Sitting around the campfire at Rockledge Pool late one Friday evening after hiking in from Rollingstone that afternoon, a small group of adventurers was preparing to be the first to hike and explore an area deep inside the Paluma Range National Park and cut a trail in unchartered territory to link the headwaters of the Rollingstone West Branch (RWB) with the disused and overgrown Paluma/Rollingstone/Bluewater (PRB) track.
**In preparation for this adventure, a short while ago, a small group of Townsville Hikers & Explorers undertook a full day trail maintenance adventure to re-open a section of trail between Rollingstone and a point of interest in the mid reaches of the RWB called Rock Ledge Pool. You can read about that adventure in earlier posts.
This past adventure was step one in a personal goal of mine which is to open a section of the old PRB trail between Ollera Creek & just south of Banana Creek, so our group and others can access and enjoy this magnificent area, its creeklines, tributaries and endless beauty on overnight and two night hiking adventures**
Everything had to line up for us to complete step 2, mainly the weather! The weather can turn at the drop of a hat in the rainforest. Add a heap of elevation and steep, mossy, boulder filled creek lines to the mix and you’re much more likely to have to abandon ship and head home disappointed, as I have a few times in the past.
As we set up camp on the Friday night, we were unsure of what surprises were in store for us the following day…
Heading off early, Mickle took the easy route around Rockledge Pool while I was still waking up and chose to cut a path around the pool, much to Mickle’s delight as he got a head start on us for the day.
We visited the North Tributary Junction which is a sight to see – water tumbling down an impressive waterfall into the Rollingstone West branch (RWB) from the North. We must explore this impressive tributary again on our next visit.
Between the North Tributary Junction and Headband Pool, there are some amazing waterfalls of all shapes and sizes, a couple that require short diversions, however that may not be the case if water levels are lower. As the creek line gains elevation towards the headwaters, it narrows and is nestled among steep, rocky, fern filled gorges in places.
The pink granite creek line that is the RWB in this particular section is a sight to see and would be appreciated by any adventurer lucky enough to visit such a pristine part of our natural environment.
After cutting a diversion around the impressive “Headband Pool”, we made our way onwards and upwards into the headwaters of the RWB. While flow is always visible in the creek line, in some places it appears to go primarily underground. As we climb up the creek line, it appears to change from primarily pink granite to a surprisingly wider, palm filled rocky creek bed.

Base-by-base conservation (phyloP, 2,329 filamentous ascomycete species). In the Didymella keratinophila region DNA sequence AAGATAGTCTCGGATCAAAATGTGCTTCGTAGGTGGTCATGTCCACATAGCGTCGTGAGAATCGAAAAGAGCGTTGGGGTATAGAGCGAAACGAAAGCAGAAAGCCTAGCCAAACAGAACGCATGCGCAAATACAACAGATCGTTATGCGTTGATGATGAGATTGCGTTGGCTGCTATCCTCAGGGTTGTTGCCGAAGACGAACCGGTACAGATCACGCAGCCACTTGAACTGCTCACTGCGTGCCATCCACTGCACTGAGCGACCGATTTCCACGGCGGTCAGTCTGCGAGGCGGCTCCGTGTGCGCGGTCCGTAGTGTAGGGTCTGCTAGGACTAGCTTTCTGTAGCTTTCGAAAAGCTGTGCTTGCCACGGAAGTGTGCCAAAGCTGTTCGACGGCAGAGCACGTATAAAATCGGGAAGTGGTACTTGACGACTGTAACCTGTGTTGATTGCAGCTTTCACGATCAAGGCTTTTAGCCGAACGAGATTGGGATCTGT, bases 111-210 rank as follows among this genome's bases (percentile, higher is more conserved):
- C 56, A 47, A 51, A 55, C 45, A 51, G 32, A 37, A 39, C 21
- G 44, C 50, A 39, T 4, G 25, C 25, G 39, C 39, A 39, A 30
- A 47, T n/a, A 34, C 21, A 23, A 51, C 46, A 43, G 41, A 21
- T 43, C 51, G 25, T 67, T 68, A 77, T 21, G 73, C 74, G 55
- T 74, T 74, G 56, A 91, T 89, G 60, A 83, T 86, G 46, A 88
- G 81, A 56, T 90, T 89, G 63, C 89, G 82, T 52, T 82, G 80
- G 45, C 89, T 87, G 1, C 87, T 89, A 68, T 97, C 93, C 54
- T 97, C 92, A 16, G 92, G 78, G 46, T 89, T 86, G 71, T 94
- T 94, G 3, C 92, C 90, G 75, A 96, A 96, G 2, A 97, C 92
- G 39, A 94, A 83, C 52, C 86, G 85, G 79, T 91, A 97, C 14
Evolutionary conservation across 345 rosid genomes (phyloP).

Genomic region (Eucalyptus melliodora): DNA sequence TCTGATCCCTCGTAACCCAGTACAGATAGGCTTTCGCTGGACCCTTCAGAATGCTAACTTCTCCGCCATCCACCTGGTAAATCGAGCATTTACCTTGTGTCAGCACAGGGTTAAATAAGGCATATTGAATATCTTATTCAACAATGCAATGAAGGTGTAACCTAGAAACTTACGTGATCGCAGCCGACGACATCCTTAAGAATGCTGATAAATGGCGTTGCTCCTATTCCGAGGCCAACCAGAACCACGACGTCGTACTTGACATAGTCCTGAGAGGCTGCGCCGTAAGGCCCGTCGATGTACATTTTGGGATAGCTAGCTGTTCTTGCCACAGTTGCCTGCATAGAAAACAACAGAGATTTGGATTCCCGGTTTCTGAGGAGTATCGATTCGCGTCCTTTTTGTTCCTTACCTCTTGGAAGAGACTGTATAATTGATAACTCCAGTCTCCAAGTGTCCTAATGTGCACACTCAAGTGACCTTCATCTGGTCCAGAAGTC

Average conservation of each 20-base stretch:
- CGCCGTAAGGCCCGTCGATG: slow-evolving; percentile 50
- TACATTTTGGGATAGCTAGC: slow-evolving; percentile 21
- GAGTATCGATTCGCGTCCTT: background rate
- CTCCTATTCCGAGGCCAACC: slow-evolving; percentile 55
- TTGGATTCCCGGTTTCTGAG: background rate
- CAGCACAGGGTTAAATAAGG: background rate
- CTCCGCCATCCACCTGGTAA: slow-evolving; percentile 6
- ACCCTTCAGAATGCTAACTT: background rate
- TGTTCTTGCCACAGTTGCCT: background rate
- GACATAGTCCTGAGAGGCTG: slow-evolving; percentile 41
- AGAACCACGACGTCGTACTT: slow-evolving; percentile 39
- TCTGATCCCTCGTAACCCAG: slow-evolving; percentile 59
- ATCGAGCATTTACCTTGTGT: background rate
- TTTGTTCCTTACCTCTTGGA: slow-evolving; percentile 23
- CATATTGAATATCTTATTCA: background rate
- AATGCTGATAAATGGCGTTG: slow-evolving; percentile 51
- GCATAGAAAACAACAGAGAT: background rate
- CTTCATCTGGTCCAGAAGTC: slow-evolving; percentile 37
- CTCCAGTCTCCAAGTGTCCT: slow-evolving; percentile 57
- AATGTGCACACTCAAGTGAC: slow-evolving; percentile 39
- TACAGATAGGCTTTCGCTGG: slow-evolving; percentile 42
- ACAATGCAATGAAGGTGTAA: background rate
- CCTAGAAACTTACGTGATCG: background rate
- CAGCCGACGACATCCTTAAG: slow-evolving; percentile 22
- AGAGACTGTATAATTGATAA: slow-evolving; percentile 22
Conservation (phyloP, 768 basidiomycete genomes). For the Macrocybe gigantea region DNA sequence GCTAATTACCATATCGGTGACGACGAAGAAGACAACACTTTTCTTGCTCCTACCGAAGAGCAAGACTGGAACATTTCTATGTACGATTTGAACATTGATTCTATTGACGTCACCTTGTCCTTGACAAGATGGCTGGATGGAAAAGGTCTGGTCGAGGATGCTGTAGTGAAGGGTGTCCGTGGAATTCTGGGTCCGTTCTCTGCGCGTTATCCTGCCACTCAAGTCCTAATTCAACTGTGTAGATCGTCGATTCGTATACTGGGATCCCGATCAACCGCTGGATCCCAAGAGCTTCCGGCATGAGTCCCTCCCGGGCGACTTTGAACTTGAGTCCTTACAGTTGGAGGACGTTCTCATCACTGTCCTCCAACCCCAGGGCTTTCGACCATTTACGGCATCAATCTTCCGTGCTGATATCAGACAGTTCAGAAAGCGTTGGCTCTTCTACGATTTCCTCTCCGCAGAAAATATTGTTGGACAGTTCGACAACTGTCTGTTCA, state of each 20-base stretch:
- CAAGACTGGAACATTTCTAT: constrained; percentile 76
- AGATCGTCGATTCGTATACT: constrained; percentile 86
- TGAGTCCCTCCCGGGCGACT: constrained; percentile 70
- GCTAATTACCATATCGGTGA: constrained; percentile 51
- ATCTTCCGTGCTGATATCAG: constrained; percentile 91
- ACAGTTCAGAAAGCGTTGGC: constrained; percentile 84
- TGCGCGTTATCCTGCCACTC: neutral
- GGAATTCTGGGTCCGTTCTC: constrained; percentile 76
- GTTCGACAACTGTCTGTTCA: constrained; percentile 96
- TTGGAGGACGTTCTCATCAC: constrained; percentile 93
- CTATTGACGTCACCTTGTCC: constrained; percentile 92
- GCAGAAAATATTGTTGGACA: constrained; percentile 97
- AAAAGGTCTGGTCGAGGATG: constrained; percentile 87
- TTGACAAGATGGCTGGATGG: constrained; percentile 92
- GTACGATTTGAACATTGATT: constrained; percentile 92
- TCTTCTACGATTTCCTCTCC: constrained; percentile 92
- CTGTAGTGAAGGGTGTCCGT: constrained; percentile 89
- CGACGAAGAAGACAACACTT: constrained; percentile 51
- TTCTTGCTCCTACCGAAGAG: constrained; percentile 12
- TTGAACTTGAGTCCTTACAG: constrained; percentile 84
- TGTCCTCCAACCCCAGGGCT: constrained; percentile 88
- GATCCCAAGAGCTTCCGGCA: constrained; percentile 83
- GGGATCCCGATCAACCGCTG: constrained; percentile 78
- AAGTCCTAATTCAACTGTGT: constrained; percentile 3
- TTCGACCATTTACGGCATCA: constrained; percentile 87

However, by the time we reach the general area to look at cutting and marking a trail from the creek to the PRB track, the RWB, this mighty watercourse, is no more than a handful of small, silty, narrow streams, with just enough flow to fill up your water bottle.
I’ll mention the ‘silt’ again because this has been notably visible in the headwaters of more than one of our remote National Park watercourses since the flood event last year. In some places, I can literally sink nearly knee deep in the silt, which I believe is a concern as this doesn’t appear normal.
The most important decision on this trip was where exactly we’d leave the headwaters of the RWB and navigate to the PRB. We were prepared for this couple of hundred metres of trail to take us many hours to cut and mark.
We spotted a small, steep, heavily vegetated gully to the south west, with a welcoming 6 foot gympie gympie stinging tree at the entrance and our decision was made. This access option was right up our alley! We exited just as the small stream that becomes the RWB takes a turn to the south and runs parallel to the PRB Track.
I must say I’ve hiked and explored some dense wait a while, lawyer vine filled terrain in the past, but this was some of the best.
We were literally buried in wait a while.
Yasi has certainly done a monstrous amount of damage to areas such as this in the upper reaches of the rainforest. The cyclone, in 2011, bought down the canopy in massive sections, and with it down came the wait a while & lawyer vine which now have grown rapidly and resemble a thick ‘carpet’ on the ‘forest floor’ and ‘understory’ layers of the rainforest.